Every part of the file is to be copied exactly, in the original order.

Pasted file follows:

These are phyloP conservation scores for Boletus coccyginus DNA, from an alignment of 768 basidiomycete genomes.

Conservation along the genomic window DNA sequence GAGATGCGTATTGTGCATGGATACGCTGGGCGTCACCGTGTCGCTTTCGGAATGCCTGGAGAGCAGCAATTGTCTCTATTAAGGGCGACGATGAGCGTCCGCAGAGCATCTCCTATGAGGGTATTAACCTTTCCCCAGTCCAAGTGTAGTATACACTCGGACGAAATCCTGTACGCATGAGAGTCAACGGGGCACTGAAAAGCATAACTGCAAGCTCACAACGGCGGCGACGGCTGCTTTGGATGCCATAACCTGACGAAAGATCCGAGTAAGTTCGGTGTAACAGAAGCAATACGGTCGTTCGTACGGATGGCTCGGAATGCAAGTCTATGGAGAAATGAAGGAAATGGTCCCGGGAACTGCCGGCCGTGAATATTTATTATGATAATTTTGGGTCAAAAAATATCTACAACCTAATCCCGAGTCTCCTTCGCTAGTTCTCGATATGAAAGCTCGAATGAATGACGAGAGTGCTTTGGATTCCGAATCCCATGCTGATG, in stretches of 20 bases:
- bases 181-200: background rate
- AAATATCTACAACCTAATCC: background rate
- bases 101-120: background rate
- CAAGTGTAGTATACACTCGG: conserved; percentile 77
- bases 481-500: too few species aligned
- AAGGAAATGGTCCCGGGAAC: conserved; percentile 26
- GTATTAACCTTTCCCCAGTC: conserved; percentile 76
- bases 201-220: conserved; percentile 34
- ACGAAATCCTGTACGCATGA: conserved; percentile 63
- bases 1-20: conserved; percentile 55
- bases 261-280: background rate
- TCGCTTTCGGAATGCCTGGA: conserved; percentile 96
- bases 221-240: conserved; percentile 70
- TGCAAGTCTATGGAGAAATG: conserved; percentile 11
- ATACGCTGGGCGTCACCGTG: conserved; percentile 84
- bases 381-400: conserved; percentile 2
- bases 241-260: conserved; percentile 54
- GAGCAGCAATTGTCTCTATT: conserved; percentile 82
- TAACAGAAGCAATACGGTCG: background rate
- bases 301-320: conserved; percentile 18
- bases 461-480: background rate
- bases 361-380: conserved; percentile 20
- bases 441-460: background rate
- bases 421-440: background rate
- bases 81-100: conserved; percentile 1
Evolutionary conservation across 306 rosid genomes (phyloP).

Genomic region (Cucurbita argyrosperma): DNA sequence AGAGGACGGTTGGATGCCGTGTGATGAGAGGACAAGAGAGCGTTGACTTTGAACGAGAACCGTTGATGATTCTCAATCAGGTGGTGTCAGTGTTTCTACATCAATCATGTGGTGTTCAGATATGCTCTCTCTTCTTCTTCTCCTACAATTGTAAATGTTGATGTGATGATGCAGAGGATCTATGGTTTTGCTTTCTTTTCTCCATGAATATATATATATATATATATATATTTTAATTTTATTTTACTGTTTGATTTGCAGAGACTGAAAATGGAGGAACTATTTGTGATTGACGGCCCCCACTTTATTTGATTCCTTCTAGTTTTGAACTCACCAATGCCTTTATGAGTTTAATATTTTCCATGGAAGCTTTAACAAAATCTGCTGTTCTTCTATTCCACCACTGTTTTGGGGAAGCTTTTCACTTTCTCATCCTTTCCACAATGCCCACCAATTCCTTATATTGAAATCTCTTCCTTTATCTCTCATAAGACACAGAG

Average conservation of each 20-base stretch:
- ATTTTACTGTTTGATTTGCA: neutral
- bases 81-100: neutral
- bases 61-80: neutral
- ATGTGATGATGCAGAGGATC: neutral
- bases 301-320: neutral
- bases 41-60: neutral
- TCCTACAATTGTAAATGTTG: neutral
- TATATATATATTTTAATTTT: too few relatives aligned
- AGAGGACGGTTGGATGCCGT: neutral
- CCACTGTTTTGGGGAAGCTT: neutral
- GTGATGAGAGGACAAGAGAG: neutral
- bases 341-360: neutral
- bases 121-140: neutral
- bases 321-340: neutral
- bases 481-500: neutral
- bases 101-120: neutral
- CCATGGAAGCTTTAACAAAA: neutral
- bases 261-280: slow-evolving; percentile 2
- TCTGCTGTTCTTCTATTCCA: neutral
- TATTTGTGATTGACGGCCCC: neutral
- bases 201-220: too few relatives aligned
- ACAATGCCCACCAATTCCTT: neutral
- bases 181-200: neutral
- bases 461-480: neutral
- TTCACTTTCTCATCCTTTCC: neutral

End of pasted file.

These are phyloP conservation scores for Boletus coccyginus DNA, from an alignment of 768 basidiomycete genomes.

Conservation along the genomic window DNA sequence GAGATGCGTATTGTGCATGGATACGCTGGGCGTCACCGTGTCGCTTTCGGAATGCCTGGAGAGCAGCAATTGTCTCTATTAAGGGCGACGATGAGCGTCCGCAGAGCATCTCCTATGAGGGTATTAACCTTTCCCCAGTCCAAGTGTAGTATACACTCGGACGAAATCCTGTACGCATGAGAGTCAACGGGGCACTGAAAAGCATAACTGCAAGCTCACAACGGCGGCGACGGCTGCTTTGGATGCCATAACCTGACGAAAGATCCGAGTAAGTTCGGTGTAACAGAAGCAATACGGTCGTTCGTACGGATGGCTCGGAATGCAAGTCTATGGAGAAATGAAGGAAATGGTCCCGGGAACTGCCGGCCGTGAATATTTATTATGATAATTTTGGGTCAAAAAATATCTACAACCTAATCCCGAGTCTCCTTCGCTAGTTCTCGATATGAAAGCTCGAATGAATGACGAGAGTGCTTTGGATTCCGAATCCCATGCTGATG, in stretches of 20 bases:
- bases 181-200: background rate
- AAATATCTACAACCTAATCC: background rate
- bases 101-120: background rate
- CAAGTGTAGTATACACTCGG: conserved; percentile 77
- bases 481-500: too few species aligned
- AAGGAAATGGTCCCGGGAAC: conserved; percentile 26
- GTATTAACCTTTCCCCAGTC: conserved; percentile 76
- bases 201-220: conserved; percentile 34
- ACGAAATCCTGTACGCATGA: conserved; percentile 63
- bases 1-20: conserved; percentile 55
- bases 261-280: background rate
- TCGCTTTCGGAATGCCTGGA: conserved; percentile 96
- bases 221-240: conserved; percentile 70
- TGCAAGTCTATGGAGAAATG: conserved; percentile 11
- ATACGCTGGGCGTCACCGTG: conserved; percentile 84
- bases 381-400: conserved; percentile 2
- bases 241-260: conserved; percentile 54
- GAGCAGCAATTGTCTCTATT: conserved; percentile 82
- TAACAGAAGCAATACGGTCG: background rate
- bases 301-320: conserved; percentile 18
- bases 461-480: background rate
- bases 361-380: conserved; percentile 20
- bases 441-460: background rate
- bases 421-440: background rate
- bases 81-100: conserved; percentile 1
Evolutionary conservation across 306 rosid genomes (phyloP).

Genomic region (Cucurbita argyrosperma): DNA sequence AGAGGACGGTTGGATGCCGTGTGATGAGAGGACAAGAGAGCGTTGACTTTGAACGAGAACCGTTGATGATTCTCAATCAGGTGGTGTCAGTGTTTCTACATCAATCATGTGGTGTTCAGATATGCTCTCTCTTCTTCTTCTCCTACAATTGTAAATGTTGATGTGATGATGCAGAGGATCTATGGTTTTGCTTTCTTTTCTCCATGAATATATATATATATATATATATATTTTAATTTTATTTTACTGTTTGATTTGCAGAGACTGAAAATGGAGGAACTATTTGTGATTGACGGCCCCCACTTTATTTGATTCCTTCTAGTTTTGAACTCACCAATGCCTTTATGAGTTTAATATTTTCCATGGAAGCTTTAACAAAATCTGCTGTTCTTCTATTCCACCACTGTTTTGGGGAAGCTTTTCACTTTCTCATCCTTTCCACAATGCCCACCAATTCCTTATATTGAAATCTCTTCCTTTATCTCTCATAAGACACAGAG

Average conservation of each 20-base stretch:
- ATTTTACTGTTTGATTTGCA: neutral
- bases 81-100: neutral
- bases 61-80: neutral
- ATGTGATGATGCAGAGGATC: neutral
- bases 301-320: neutral
- bases 41-60: neutral
- TCCTACAATTGTAAATGTTG: neutral
- TATATATATATTTTAATTTT: too few relatives aligned
- AGAGGACGGTTGGATGCCGT: neutral
- CCACTGTTTTGGGGAAGCTT: neutral
- GTGATGAGAGGACAAGAGAG: neutral
- bases 341-360: neutral
- bases 121-140: neutral
- bases 321-340: neutral
- bases 481-500: neutral
- bases 101-120: neutral
- CCATGGAAGCTTTAACAAAA: neutral
- bases 261-280: slow-evolving; percentile 2
- TCTGCTGTTCTTCTATTCCA: neutral
- TATTTGTGATTGACGGCCCC: neutral
- bases 201-220: too few relatives aligned
- ACAATGCCCACCAATTCCTT: neutral
- bases 181-200: neutral
- bases 461-480: neutral
- TTCACTTTCTCATCCTTTCC: neutral